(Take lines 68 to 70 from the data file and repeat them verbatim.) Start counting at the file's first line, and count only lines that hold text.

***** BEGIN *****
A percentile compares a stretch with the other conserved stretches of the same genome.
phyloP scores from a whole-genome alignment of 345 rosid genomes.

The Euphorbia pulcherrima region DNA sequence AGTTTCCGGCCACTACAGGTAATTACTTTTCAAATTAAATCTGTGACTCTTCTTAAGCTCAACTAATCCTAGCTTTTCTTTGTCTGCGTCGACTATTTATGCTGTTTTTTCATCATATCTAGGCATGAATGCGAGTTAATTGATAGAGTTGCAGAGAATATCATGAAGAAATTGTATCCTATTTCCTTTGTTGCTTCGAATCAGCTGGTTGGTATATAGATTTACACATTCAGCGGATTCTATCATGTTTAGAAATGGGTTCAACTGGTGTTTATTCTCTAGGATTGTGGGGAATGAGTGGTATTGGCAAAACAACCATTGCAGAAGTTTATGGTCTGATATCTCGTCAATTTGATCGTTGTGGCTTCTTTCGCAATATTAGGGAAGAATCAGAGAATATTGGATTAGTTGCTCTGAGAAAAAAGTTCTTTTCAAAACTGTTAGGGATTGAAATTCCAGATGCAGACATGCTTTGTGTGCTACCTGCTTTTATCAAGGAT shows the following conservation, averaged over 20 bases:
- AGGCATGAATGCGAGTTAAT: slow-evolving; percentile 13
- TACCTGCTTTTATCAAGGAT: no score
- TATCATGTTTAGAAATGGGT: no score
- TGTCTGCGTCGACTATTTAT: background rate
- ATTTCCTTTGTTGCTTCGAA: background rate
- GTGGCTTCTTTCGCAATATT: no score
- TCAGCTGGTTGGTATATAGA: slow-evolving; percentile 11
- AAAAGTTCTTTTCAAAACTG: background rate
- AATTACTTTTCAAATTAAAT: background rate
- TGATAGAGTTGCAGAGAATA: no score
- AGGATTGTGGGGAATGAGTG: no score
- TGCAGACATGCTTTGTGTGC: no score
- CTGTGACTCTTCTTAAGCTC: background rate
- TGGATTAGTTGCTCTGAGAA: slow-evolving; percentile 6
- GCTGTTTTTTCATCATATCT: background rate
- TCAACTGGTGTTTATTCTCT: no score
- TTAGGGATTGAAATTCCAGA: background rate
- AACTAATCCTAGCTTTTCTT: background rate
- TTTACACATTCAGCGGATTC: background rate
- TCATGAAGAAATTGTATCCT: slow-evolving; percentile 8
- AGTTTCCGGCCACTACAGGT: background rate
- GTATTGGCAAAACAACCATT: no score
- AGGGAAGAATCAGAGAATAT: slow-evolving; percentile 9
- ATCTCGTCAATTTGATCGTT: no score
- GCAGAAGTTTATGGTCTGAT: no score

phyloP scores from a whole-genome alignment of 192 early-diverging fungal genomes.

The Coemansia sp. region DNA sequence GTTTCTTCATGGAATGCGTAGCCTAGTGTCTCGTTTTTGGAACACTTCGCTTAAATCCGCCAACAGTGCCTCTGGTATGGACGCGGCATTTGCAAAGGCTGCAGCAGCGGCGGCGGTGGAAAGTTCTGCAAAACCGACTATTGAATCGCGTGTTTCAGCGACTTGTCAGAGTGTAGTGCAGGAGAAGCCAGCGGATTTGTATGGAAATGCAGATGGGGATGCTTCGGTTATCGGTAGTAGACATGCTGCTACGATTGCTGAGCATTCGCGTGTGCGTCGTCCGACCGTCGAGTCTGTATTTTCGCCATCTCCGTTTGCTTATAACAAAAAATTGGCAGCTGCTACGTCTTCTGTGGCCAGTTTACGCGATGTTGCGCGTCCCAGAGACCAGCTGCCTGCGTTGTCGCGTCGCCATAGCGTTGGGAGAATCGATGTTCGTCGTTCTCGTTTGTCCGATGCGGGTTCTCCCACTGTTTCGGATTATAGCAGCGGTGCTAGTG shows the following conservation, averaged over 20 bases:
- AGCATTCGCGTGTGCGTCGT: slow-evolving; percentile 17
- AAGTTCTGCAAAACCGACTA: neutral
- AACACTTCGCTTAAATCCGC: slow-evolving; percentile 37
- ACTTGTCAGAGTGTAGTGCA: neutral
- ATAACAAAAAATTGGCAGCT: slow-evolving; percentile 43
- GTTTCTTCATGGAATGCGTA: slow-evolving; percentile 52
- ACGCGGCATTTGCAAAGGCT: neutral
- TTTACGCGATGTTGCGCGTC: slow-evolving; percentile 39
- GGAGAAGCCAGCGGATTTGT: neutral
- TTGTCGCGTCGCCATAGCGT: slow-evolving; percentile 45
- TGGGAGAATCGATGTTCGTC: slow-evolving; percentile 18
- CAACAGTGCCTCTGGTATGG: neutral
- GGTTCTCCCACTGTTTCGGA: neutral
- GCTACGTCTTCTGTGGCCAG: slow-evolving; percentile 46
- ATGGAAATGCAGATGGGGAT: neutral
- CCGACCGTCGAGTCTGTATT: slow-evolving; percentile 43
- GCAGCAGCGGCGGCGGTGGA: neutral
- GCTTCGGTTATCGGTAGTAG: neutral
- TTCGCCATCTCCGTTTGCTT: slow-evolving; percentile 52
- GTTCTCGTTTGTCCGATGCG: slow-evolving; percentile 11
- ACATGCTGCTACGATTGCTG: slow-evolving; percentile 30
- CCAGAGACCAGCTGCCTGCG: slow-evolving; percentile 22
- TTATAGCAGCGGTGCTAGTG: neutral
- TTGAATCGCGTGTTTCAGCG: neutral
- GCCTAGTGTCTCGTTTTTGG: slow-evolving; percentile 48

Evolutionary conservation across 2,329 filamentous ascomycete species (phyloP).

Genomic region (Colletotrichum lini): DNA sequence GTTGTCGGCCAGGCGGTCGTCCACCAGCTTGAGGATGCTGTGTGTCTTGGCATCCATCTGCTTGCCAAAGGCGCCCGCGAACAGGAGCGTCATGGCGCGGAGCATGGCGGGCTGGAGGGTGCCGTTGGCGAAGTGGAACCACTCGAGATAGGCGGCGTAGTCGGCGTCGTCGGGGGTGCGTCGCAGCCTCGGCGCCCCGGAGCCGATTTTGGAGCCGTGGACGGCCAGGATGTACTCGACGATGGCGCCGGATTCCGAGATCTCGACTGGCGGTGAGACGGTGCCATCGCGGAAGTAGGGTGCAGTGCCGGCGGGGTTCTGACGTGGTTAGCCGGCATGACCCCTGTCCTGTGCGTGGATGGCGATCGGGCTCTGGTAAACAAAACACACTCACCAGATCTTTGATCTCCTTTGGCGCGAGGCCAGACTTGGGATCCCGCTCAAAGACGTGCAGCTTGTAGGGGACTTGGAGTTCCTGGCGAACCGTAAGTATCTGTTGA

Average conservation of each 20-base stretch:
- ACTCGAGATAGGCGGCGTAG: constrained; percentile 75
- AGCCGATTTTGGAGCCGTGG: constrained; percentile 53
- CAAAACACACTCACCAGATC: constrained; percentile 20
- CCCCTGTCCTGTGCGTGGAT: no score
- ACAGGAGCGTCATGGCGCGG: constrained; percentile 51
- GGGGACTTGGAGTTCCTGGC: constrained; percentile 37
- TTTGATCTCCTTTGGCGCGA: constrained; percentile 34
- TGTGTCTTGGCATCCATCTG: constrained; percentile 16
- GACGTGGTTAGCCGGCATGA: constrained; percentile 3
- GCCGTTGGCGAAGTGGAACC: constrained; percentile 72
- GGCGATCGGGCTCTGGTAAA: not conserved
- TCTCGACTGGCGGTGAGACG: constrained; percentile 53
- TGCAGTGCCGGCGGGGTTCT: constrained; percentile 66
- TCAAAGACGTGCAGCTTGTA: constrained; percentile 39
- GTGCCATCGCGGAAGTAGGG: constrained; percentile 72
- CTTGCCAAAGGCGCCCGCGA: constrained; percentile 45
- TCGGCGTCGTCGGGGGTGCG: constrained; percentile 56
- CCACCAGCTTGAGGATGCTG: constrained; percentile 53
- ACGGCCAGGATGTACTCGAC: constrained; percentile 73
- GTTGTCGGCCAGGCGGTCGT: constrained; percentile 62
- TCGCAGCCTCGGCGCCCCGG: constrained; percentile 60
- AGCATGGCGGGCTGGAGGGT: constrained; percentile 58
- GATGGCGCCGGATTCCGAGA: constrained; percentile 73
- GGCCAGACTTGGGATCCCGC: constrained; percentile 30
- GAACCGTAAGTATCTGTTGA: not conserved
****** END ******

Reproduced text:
- GCCGTTGGCGAAGTGGAACC: constrained; percentile 72
- GGCGATCGGGCTCTGGTAAA: not conserved
- TCTCGACTGGCGGTGAGACG: constrained; percentile 53